jnewmark Just wanna play the groove. Supporting Member

    Aug 31, 2006
    Stax 1966
    Third St. Cigar Records staff musician.
    I don't have a dog in this race as I'll never spend the money on a pre CBS anything, but I have played a few old Fender basses, both P and J, and, compared to " newer " Fenders, the " feel " is definitely different. In 1973, I remember playing an old 60's vintage Fender P in an Atlanta music store that really was more comfortable than the new '73 that I bought that year. Didn't sound any different than the '73, but was more comfortable to play, at least in my hands. Having said that, a friend of mine has a '67 Jazz that sounds and " feels " almost identical to my RW Jazz, which is about 10 years old. A couple of other P and J vintage basses I've played down through the years also had that " feel " as compared to newer Fenders. Sound wise though, I did not not hear much difference.
  10. chris_b


    Jun 2, 2007
    IME the good/bad Fenders are a "thing" for studio musicians and on the internet.

    While in the real world. . . . the majority of bass players over the years have been rocking out with a Fender bass. A great Fender will probably be lost on many of them and a bad Fender probably won't be noticed by many of them.

    As most Fenders are in the middle range I reckon the majority of Fender players are pretty happy with their basses and rightly so.
  11. Alexander


    Aug 13, 2001
    Seattle, WA
    I felt that same way when I got my 67 jazz bass - I just could not believe how good it sounded the first time I plugged it in (and this is the fourth jazz bass I've had in my life). I kinda had my lip stuck out a bit because I had always considered myself "to be a PBass guy" - but there you have it. When I took that bass to it's first gig, our sound guy came up to me after our first set and commented on how great it sounded.
    HappyFunTime69 likes this.
  12. Alexander


    Aug 13, 2001
    Seattle, WA
    I understand the value of tinkering and that with a little love, you can improve almost any bass. I wish I was more technically astute and was able to work on basses myself - I'm only comfortable changing strings! I would be interested in hearing what you do to make a $500 MIM comparable to a $5,000 bass, though. I've had a number of MIMs - the only recent production Fenders have been CS (and more like $3,000-3,500) - I have a hard time seeing how you can improve the MIM enough to bring it to that level...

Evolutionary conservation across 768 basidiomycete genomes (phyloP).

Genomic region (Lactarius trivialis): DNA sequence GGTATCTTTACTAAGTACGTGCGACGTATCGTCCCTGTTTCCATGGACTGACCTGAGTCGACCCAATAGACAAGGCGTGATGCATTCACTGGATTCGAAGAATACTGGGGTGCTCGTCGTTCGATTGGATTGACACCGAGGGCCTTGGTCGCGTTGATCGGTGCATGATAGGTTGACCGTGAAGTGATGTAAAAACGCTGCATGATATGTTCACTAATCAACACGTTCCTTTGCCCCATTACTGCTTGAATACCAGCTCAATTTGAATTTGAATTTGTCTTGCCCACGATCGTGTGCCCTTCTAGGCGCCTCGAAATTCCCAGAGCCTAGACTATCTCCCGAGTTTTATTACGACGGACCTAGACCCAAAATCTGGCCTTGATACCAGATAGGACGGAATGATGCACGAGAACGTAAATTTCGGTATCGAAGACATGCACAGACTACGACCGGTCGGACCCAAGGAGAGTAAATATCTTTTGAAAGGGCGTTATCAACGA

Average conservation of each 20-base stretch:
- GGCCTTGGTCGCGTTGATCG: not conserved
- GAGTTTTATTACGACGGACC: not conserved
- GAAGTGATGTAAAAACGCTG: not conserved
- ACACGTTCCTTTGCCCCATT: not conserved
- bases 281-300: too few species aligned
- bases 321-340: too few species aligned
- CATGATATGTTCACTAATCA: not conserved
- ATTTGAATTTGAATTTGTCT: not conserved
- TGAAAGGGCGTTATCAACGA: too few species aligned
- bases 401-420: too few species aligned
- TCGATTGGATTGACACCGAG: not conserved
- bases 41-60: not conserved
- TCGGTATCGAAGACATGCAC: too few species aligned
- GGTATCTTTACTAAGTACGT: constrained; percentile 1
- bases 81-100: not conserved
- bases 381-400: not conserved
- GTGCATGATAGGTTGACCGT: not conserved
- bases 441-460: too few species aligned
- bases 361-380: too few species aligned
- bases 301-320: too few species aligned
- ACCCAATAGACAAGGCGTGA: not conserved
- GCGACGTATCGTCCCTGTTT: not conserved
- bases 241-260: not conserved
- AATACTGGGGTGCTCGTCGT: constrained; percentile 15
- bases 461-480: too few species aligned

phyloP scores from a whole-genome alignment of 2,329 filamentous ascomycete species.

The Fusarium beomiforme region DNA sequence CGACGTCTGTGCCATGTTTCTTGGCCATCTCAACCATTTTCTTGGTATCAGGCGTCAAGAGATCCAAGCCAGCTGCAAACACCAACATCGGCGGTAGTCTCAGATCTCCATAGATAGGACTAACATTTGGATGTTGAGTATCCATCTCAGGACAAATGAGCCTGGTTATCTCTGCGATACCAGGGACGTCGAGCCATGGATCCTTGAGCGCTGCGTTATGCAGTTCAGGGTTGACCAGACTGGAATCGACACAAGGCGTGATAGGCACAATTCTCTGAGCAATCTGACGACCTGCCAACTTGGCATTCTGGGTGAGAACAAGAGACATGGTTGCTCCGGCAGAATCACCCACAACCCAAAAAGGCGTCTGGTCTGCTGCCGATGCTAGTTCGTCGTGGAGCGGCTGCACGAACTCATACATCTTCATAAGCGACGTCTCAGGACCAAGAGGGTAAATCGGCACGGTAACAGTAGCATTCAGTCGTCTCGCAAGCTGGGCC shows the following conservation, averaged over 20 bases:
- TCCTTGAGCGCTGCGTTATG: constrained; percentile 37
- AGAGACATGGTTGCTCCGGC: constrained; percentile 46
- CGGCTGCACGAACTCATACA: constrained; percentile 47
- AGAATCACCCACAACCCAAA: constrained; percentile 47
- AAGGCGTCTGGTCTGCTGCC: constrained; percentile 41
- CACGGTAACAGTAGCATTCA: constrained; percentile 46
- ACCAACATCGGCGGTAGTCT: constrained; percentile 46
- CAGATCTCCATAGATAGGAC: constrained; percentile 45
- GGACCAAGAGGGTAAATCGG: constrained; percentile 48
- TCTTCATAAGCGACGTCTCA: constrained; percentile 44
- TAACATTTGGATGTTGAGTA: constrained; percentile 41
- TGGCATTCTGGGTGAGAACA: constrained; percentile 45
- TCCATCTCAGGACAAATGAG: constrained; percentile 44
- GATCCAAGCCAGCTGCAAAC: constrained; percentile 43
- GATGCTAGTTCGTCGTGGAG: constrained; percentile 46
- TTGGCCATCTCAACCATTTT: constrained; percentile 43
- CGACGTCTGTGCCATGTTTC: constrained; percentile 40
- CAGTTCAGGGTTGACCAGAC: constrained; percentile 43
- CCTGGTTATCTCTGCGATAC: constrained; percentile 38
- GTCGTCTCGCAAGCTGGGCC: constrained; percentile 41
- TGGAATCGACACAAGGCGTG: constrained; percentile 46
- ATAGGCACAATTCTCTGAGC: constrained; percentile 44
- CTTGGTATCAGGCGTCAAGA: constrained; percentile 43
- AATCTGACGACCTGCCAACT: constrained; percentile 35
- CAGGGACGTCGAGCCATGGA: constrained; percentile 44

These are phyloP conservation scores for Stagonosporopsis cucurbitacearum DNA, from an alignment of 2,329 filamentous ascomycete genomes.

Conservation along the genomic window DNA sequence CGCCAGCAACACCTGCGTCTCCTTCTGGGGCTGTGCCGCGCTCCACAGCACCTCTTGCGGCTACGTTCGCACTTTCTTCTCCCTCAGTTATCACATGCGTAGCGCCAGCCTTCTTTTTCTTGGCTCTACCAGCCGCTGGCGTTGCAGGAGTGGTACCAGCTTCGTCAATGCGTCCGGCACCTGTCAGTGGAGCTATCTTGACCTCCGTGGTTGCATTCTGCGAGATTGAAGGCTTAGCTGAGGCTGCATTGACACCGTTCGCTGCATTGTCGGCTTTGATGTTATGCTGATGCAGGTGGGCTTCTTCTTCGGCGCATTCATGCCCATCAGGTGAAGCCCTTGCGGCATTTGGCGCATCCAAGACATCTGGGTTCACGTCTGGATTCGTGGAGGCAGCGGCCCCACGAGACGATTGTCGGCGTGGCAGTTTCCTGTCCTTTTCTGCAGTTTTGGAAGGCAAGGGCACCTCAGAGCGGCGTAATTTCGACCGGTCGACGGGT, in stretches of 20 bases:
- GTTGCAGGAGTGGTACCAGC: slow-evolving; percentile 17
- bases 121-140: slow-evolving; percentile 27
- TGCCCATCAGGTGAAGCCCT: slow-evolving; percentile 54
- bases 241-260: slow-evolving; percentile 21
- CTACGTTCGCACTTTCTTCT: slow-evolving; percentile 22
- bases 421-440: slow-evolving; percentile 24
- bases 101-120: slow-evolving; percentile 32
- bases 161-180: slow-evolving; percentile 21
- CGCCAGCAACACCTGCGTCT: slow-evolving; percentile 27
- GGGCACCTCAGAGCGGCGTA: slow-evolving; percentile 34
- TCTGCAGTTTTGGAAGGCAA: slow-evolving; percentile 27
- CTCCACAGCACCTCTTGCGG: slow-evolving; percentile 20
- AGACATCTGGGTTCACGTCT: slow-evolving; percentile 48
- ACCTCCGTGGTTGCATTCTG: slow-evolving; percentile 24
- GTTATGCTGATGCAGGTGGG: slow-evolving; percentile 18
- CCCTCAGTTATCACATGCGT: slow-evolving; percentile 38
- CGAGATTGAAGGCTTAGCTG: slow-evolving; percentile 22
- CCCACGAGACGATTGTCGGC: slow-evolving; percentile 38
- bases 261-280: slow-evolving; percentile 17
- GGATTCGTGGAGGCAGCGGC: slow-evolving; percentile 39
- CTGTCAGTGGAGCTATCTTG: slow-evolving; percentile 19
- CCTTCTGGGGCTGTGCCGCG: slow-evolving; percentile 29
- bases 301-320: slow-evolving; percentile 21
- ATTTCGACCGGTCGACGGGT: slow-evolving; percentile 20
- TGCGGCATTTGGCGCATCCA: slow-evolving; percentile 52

fhm555 likes this.
  13. dwizum


    Dec 21, 2018
    Depends on what you mean by "that level" - which, I guess, is what this whole thread is about.

    Manufacturing quality? There's arguably no difference to begin with. If anyone wants to challenge this, I think you need to bring data, not just "it's made in Mexico so it has to be bad."

    Feel and playability? Pick a MIM with a neck you like and set it up well.

    Want the sound and hardware look/feel too? Buy the pickups, bridge, tuners, and electronics from the more expensive instrument secondhand on ebay for maybe a few hundred bucks and swap them in. At this point, as long as your eyes are closed, I bet you can't tell the difference.

    Want the specific visual appearance? That gets harder, since you can't as easily change things like materials or finish.

    Want to upgrade the MIM such that you end up with the social cachet of owning a more expensive instrument? Well, that's just not possible!

    I feel like I keep needing disclaimers when I post in this thread, but let me make it clear - I don't think it's wrong to want a brand new $5,000 custom Fender just because you want it - I would love to own one. I do think it's misleading though to claim there's a meaningful difference in terms of basic functionality versus a cheap MIM Fender.
  14. "A little bit of polyurethane" is a very kind discription for "Fullerplast" :)
    Runnerman, joker820 and BassIsBoss like this.
  15. joker820

    joker820 Supporting Member

    Jan 20, 2014
    Gotta love the yellow undercoat!
  16. sissy kathy

    sissy kathy Back to Bass-ics Gold Supporting Member

    Apr 21, 2014
    Arbutus, MD
    What Makes Old Fenders Special? The people that buy them.
  17. glennreid


    Aug 14, 2017
    fort worth